There’s a reason why Mega-projects are simply called “Mega-projects.” Extremely large in scale with significant impacts on communities, environment and budgets, mega-projects attract a lot of public attention and often cost more than 1 billion. Because of its grandiose, a successful mega-project requires a lot of planning, responsibility and work. Likewise, the magnificence of such projects also creates a large margin for failure.
Mega-projects Come with Big Expectations. But a Project’s Success Is Often in the Eye of the Beholder
Despite their socio-economic significance mega-projects — delivering airports, railways, power plants, Olympic parks and other long-lived assets – have a reputation for failure. It is thought that over optimism, over complexity, poor execution, and weakness in organizational design and capabilities are the most common root causes of megaproject failure.
Blinded by enthusiasm for the project, individuals and organizations involved with mega-projects often miscalculate the complexity of the project. When a mega-project is pitched, its common for costs and timelines to be underestimated while the benefits of the project are overestimated. According Danish economist Bent Flyvbjerg, its not unusual for project managers who are competing for funding to massage the data until it is deemed affordable. After all, revealing the real costs up front would make a project unappealing, he said. As a result, these projects are destined for failure.
For example, building new railways spanning multiple countries could prove to be disastrous if plans are overly complex and over-optimized. Such a large-scale project involves national and local governments, various environmental and health standards, a wide range of skills and wages, private contractors, suppliers and consumers; therefore, one issue could put an end to the project. Such was the case when two countries spent nearly a decade working out diplomatic considerations while building a hydroelectric dam.
Complications and complexities of mega-projects must be considered thoroughly before launch. One way to review the ins and outs of a project is through reference-class forecasting. This process forces decision makers to look at past cases that might reflect similar outcomes to their proposed mega-project.
Poor execution is also a cause for failure in mega-projects. Due to the overoptimism and overcomplexity of a project, it’s easy for project managers and decision makers to cut corners trying to maintain cost assumptions and protect profit margins. Project execution is then overwhelmed by problems such as incomplete design, unclear scope, and mathematical errors in risk assessment and scheduling.
Researchers at McKinsey studied 48 struggling mega-projects and found that in 73 percent of the cases, poor execution was responsible for cost and time overruns. The other 27 percent ran into issues with politics such as new governments and laws.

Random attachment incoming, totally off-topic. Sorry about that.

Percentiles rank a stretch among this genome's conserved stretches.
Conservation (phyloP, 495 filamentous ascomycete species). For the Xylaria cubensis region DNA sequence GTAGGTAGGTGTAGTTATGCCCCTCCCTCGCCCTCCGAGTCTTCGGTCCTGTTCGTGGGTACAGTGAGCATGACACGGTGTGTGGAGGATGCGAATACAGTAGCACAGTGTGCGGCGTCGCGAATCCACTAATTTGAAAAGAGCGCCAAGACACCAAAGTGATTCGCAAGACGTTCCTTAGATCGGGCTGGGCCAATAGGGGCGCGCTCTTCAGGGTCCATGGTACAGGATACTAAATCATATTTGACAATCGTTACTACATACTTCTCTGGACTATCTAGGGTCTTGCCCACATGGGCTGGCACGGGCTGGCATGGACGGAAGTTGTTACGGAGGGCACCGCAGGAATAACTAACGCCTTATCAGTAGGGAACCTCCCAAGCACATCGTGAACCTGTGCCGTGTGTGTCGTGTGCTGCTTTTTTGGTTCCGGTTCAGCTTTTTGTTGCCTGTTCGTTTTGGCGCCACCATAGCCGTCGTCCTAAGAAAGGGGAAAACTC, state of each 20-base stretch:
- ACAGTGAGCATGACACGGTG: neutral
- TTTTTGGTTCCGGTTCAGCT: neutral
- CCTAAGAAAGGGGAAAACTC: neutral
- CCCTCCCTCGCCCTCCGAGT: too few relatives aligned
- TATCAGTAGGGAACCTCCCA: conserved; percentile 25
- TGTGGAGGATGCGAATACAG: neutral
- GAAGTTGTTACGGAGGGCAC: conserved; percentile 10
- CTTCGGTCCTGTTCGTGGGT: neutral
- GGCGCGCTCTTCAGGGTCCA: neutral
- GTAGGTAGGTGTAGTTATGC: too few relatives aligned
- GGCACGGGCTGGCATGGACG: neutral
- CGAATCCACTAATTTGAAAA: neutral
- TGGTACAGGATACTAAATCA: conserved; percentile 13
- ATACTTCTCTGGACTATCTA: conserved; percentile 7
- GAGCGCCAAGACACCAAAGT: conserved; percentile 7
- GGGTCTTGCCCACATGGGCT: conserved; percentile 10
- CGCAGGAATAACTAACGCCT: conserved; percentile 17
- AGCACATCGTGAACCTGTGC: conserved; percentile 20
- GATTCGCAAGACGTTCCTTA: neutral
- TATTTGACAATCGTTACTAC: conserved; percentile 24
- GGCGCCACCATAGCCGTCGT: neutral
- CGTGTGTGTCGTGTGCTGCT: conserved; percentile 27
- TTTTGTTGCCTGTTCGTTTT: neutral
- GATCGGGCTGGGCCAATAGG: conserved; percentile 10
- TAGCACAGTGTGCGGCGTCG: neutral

Low productivity is another aspect of poor execution. Even though trends show that manufacturing has nearly doubled its productivity in the last 20 years, construction productivity remains flat and in some instances has even declined. However, wages continue to increase with inflation, leading to higher costs for the same results.
According to McKinsey studies, efficiency in delivering infrastructure can reduce total costs by 15 percent. Efficiency gains in areas like approval, engineering, procurement and construction can lead to as much as 25 percent of savings on new projects without compromising quality outcomes. This proves that planning before execution is worth its weight in gold.
We Tend to Exaggerate the Importance of Contracting Approach to Project Success or Failure
Finally, weaknesses in organizational design and capabilities results in failed megaprojects. For example, organizational setups can have multiple layers and in some cases the project director falls four or five levels below the top leadership. This can lead to problems as the top tier of the organizational chain (for example, subcontractors, contractors and construction managers) tend to focus on more work and more money while the lower levels of the chain (for example, owner’s representative and project sponsors) are focused on delivery schedules and budgets.
Likewise, a lack of capabilities proves to be an issue. Because of the large-scaled, complex nature of mega-projects, there is a steep learning curve involved and the skills needed are scarce. All the problems of megaprojects are compounded by the speed at which projects are started. When starting from scratch, mega-projects may create organizations of thousands of people within 12 months. This scale of work is comparable to the significant operational and managerial challenge a new start-up might face.
In the end, it seems that if organizations take the time to thoroughly prepare and plan for their mega-projects, problems like overcomplexity and overoptimism, poor execution, and weaknesses in organizational design and capabilities could be avoided. After all, mega=projects are too large and too expensive to rush into.
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